An automated movement assessment panel for upper limb motor functions in rhesus monkeys and humans

Don M. Gash, Zhiming Zhang, Gloria Umberger, Kim Mahood, Melody Smith, Charles Smith, Greg A. Gerhardt

Research output: Contribution to journalArticlepeer-review

41 Scopus citations


As part of our studies of age-associated changes in motor functions, we have designed an automated movement assessment panel (MAP) to evaluate upper limb and hand movements. Here we describe two versions of the MAP, one for human testing and one for nonhuman primates, and methods for conducting parallel tests in rhesus monkeys and human volunteers. The results are reported from a battery of tests on young adult rhesus monkeys (n=10, 5-8 years old), young adult human subjects (n=10, 18-22 years old) and ten aged human subjects (n=10, 66-68 years old) to demonstrate the capability of the MAP in quantifying arm and hand movement times. The performance times on the two simplest tasks tested were consistent from trial to trial, demonstrating that a stable behavioral baseline could be established for evaluating changes in motor functions over time and assessing treatments for improving motor functions. Motor learning was seen in the more complex movement tasks tested, indicating their usefulness in analyzing this behavior. Finally, age-associated changes in performance times were robustly delineated by the four tasks evaluated in the human subjects. Copyright (C) 1999 Elsevier Science B.V.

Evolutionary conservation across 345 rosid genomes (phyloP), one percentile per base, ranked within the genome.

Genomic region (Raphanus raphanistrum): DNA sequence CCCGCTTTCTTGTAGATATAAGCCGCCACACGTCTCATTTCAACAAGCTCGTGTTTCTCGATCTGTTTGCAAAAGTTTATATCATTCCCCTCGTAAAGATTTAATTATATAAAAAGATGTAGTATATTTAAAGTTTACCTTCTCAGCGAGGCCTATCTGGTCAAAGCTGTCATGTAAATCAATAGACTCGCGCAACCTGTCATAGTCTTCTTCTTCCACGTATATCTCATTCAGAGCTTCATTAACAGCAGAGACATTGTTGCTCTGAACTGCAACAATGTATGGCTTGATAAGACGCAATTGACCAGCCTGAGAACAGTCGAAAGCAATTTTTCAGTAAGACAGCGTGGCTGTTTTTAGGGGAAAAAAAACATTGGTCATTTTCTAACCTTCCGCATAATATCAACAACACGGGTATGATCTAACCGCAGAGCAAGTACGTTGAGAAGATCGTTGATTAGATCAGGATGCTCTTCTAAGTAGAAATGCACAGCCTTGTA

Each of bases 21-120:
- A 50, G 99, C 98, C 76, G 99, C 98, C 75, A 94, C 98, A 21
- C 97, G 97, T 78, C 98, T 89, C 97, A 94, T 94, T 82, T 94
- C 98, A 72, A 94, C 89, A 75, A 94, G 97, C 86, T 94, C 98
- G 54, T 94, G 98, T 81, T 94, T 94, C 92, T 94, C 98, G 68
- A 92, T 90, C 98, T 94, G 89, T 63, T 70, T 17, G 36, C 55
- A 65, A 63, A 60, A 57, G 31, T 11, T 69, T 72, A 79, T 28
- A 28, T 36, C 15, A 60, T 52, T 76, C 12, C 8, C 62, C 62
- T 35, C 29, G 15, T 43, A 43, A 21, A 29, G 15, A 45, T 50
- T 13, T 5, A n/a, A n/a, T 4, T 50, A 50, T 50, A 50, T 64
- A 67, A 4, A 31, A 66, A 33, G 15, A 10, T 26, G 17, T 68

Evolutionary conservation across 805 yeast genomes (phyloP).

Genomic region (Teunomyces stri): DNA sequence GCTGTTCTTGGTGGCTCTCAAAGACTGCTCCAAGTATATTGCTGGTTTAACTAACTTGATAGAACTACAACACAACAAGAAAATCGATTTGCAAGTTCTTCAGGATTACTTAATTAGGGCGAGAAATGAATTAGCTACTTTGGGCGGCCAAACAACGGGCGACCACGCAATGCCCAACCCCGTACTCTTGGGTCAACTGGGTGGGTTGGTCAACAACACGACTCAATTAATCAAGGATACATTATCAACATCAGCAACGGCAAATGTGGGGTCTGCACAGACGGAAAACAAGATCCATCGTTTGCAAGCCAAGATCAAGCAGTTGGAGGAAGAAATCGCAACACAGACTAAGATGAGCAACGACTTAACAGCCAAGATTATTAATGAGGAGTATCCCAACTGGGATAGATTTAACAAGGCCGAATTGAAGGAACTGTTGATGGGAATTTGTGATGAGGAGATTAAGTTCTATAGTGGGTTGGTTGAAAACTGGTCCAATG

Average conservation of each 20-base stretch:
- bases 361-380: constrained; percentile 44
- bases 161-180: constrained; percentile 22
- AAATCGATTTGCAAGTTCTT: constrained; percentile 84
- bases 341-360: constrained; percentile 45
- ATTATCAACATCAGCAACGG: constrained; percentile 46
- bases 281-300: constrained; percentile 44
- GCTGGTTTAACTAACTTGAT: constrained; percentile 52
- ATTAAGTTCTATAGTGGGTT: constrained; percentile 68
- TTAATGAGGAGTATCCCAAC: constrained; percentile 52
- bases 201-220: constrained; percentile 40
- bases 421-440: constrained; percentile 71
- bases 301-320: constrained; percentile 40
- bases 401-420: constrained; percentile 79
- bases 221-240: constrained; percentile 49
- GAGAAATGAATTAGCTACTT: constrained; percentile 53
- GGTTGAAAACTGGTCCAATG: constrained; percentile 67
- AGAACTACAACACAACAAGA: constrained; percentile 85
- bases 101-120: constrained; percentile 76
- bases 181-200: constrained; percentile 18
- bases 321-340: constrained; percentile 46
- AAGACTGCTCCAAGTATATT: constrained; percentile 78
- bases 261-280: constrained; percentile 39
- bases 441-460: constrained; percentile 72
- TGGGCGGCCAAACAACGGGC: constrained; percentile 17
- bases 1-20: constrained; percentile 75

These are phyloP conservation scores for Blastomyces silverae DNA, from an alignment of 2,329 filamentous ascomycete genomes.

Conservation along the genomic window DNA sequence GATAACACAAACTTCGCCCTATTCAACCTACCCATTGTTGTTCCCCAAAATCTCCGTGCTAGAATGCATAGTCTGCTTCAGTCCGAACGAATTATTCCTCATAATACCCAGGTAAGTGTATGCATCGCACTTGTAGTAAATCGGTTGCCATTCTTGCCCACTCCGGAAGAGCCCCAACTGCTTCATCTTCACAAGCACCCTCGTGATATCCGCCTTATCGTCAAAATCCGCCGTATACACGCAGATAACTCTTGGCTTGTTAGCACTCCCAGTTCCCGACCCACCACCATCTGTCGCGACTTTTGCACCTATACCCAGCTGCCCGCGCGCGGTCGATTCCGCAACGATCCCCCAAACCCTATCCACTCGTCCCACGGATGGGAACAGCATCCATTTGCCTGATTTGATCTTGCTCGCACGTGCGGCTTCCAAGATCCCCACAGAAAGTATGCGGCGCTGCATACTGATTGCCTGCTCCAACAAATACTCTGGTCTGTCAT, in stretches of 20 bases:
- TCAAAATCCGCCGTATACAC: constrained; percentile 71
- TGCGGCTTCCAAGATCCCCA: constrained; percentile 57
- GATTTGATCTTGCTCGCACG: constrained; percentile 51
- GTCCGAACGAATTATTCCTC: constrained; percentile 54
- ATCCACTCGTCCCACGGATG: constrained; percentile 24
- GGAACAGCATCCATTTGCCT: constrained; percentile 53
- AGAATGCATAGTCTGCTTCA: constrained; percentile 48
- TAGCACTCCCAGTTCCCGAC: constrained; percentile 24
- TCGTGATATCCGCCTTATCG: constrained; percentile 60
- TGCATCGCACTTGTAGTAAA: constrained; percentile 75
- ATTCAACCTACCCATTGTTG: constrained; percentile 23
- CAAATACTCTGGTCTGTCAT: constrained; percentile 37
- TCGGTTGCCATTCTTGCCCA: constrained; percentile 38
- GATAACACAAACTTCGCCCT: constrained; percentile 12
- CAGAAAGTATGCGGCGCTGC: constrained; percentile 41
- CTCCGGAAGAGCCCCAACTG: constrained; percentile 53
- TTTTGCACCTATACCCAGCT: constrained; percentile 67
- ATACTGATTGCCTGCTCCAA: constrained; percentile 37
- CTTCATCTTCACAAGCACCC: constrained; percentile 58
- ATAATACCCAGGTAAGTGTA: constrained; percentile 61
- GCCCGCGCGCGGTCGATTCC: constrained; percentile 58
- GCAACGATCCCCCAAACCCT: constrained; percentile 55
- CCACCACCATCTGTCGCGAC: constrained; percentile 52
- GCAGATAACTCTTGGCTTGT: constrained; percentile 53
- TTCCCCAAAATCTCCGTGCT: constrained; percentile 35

Original languageEnglish
Pages (from-to)111-117
Number of pages7
JournalJournal of Neuroscience Methods
Issue number2
StatePublished - Jul 15 1999

Bibliographical note

Funding Information:
We wish to thank Robert Fox, Erin Manning and Dr Calum Avison for assistance with preliminary tests of the panel. We also thank Dr Richard Kryscio for his assistance with statistical analysis of the data. This study was supported by NIH Grants NS35642, MH01245, AG06434 and AG13494.


  • Aging
  • Fine motor movements
  • Hand
  • Human
  • Rhesus monkeys
  • Testing

ASJC Scopus subject areas

  • Neuroscience (all)


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